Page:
[0048] A tablet may be made by compression or moulding, optionally with one or more accessory ingredients. Compressed tablets may be prepared by compressing in a suitable machine the active ingredient in a free-flowing form such as a powder or granules, optionally mixed with a binder (eg povidone, gelatin, hydroxypropylmethyl cellulose), lubricant, inert diluent, preservative, disintegrant (eg sodium starch glycolate, cross-linked povidone, cross-linked sodium carboxymethyl cellulose), surface-active or dispersing agent. Moulded tablets may be made by moulding in a suitable machine a mixture of the powdered compound moistened with an inert liquid diluent. The tablets may optionally be coated or scored and may be formulated so as to provide slow or controlled release of the active ingredient therein using, for example, hydroxypropyl-methylcellulose in varying proportions to provide desired release profile.

[0049] Formulations suitable for topical administration in the mouth include lozenges comprising the active ingredient in a flavoured basis, usually sucrose and acacia or tragacanth; pastilles comprising the active ingredient in an inert basis such as gelatin and glycerin, or sucrose and acacia; and mouth-washes comprising the active ingredient in a suitable liquid carrier.

[0050] Formulations suitable for parenteral administration include aqueous and non-aqueous sterile injection solutions which may contain anti-oxidants, buffers, bacteriostats and solutes which render the formulation isotonic with the blood of the intended recipient; and aqueous and non-aqueous sterile suspensions which may include suspending agents and thickening agents. The formulations may be presented in unit-dose or multi-dose containers, for example sealed ampoules and vials, and may be stored in a freeze-dried (lyophilised) condition requiring only the addition of the sterile liquid carrier, for example water for injections, immediately prior to use. Extemporaneous injection solutions and suspensions may be prepared from sterile powders, granules and tablets.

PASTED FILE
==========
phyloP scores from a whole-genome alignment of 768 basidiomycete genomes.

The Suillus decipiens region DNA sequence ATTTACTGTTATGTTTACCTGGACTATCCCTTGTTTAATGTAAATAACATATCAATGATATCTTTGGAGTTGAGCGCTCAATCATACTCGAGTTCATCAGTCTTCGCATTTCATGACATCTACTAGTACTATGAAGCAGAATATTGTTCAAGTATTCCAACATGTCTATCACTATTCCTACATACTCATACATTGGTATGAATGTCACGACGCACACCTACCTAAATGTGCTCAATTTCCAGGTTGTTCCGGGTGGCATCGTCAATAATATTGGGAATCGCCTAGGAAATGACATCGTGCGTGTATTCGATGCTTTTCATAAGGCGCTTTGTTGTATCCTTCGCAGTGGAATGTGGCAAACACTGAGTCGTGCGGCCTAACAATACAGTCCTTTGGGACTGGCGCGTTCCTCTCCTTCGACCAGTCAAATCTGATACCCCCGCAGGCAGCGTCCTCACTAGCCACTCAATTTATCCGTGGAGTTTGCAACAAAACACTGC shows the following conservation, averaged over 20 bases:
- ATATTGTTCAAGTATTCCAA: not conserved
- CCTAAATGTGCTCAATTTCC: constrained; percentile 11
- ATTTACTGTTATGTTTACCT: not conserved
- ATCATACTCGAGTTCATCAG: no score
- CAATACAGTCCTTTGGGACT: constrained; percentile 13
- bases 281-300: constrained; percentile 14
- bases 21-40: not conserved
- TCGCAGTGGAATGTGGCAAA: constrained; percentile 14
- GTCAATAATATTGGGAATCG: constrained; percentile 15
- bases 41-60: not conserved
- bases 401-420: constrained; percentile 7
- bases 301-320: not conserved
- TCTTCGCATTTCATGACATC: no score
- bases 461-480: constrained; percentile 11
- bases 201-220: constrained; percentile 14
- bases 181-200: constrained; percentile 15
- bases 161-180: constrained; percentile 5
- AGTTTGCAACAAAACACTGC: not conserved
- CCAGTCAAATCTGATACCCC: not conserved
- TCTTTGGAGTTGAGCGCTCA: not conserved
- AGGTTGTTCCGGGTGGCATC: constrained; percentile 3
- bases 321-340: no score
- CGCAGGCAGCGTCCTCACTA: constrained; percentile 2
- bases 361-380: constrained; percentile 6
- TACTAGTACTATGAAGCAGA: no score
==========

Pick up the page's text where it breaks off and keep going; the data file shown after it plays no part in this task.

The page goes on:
[0051] It should be understood that in addition to the ingredients particularly mentioned above the preparations of this invention may include other agents conventional in the art having regard to the type of formulation in question, for example those suitable for oral administration may include flavouring agents. Further, as discussed below, the preparations of the invention may comprise one or more additional therapeutic agents.

[0052] In one embodiment, the additional therapeutic agent is a peptide. Examples of peptides which may usefully be combined with the preparations of the invention include peptides involved in vaccination against tumors, eg Mage1, Mage2 and other peptides involved in the T-cell mediated destruction of melanoma antigens (Kawakami, Y. and Rosenberg, S. A. (1997) Human tumor antigens recognized by T-cells. Immunol. Res. 16:313; and Boom, T. (1993) Tumor antigens recognized by cytolytic T lymphocytes: present perspectives for specific Immunotherapy. Int. J. Cancer 54:177).

[0053] The components of the composition may be mixed together in a form ready for administration, or they may be present separately for sequential or simultaneous administration. In the latter case, the preparations of the invention could be considered to be a package of medicines or a kit of parts.